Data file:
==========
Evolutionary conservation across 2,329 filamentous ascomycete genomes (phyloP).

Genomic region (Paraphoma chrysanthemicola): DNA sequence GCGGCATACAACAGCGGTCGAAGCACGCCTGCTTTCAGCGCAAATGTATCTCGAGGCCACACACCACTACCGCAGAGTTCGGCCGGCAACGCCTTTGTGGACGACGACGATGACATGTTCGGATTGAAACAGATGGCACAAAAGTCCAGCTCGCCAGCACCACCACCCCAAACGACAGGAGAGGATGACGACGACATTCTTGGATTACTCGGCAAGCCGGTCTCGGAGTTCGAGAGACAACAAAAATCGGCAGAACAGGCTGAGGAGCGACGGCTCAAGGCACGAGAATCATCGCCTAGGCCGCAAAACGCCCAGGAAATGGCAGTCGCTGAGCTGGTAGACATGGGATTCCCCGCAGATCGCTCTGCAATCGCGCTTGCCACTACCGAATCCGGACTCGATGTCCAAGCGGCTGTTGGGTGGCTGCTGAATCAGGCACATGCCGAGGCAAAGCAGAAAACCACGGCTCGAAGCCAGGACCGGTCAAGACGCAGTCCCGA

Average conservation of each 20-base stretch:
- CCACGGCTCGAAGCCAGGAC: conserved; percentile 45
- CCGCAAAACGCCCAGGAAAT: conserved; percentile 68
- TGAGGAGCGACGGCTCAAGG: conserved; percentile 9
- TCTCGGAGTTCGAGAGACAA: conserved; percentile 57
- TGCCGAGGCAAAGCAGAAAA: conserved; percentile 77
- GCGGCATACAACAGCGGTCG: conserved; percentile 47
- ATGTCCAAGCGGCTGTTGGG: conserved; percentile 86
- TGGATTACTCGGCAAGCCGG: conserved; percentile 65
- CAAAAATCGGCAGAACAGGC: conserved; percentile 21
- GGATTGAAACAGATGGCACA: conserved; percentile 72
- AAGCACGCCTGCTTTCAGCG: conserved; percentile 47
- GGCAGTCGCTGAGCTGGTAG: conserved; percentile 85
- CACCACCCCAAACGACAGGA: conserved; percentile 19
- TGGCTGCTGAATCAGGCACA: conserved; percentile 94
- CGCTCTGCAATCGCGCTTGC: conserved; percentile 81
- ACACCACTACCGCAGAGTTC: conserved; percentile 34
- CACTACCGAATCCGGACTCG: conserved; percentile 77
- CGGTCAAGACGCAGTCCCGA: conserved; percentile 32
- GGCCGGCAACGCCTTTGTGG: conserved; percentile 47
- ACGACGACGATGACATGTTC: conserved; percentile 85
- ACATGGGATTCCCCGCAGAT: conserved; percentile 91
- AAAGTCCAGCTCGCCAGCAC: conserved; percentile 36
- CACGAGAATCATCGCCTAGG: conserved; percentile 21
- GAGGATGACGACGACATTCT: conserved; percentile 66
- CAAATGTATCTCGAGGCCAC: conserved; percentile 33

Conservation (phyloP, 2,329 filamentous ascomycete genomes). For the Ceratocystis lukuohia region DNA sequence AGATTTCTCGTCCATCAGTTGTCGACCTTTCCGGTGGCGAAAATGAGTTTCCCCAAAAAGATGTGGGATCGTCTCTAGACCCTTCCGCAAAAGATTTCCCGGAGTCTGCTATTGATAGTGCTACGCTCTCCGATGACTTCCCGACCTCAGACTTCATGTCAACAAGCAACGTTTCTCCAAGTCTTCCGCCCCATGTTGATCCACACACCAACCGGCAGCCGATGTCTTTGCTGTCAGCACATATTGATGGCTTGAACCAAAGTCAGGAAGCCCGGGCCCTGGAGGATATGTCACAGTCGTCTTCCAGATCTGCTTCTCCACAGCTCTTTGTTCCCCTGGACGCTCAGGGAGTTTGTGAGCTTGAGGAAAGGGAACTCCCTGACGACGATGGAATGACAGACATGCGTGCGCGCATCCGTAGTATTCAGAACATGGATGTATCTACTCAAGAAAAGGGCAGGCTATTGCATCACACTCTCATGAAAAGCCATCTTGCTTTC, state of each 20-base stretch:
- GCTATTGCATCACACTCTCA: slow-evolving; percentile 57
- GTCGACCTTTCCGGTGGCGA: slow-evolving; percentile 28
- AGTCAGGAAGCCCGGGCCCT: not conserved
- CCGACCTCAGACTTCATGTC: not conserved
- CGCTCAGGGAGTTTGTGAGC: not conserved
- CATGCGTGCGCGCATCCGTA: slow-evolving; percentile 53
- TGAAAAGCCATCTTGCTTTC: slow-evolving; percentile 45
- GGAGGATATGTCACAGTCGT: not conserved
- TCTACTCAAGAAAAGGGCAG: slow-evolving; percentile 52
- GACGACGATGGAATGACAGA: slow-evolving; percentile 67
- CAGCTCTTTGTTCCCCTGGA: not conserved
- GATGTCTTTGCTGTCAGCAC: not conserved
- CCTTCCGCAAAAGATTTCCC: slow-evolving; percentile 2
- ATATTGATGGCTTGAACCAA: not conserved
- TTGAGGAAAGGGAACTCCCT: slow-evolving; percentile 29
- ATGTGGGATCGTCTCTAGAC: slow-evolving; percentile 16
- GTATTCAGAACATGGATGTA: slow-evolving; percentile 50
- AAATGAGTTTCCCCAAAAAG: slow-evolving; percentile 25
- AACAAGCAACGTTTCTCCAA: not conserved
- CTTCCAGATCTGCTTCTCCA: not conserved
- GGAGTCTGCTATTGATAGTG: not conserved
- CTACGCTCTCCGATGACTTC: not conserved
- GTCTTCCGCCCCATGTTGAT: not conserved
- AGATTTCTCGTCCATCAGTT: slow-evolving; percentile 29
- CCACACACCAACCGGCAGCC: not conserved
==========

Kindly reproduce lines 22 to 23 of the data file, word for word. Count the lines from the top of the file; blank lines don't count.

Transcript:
- GGCCGGCAACGCCTTTGTGG: conserved; percentile 47
- ACGACGACGATGACATGTTC: conserved; percentile 85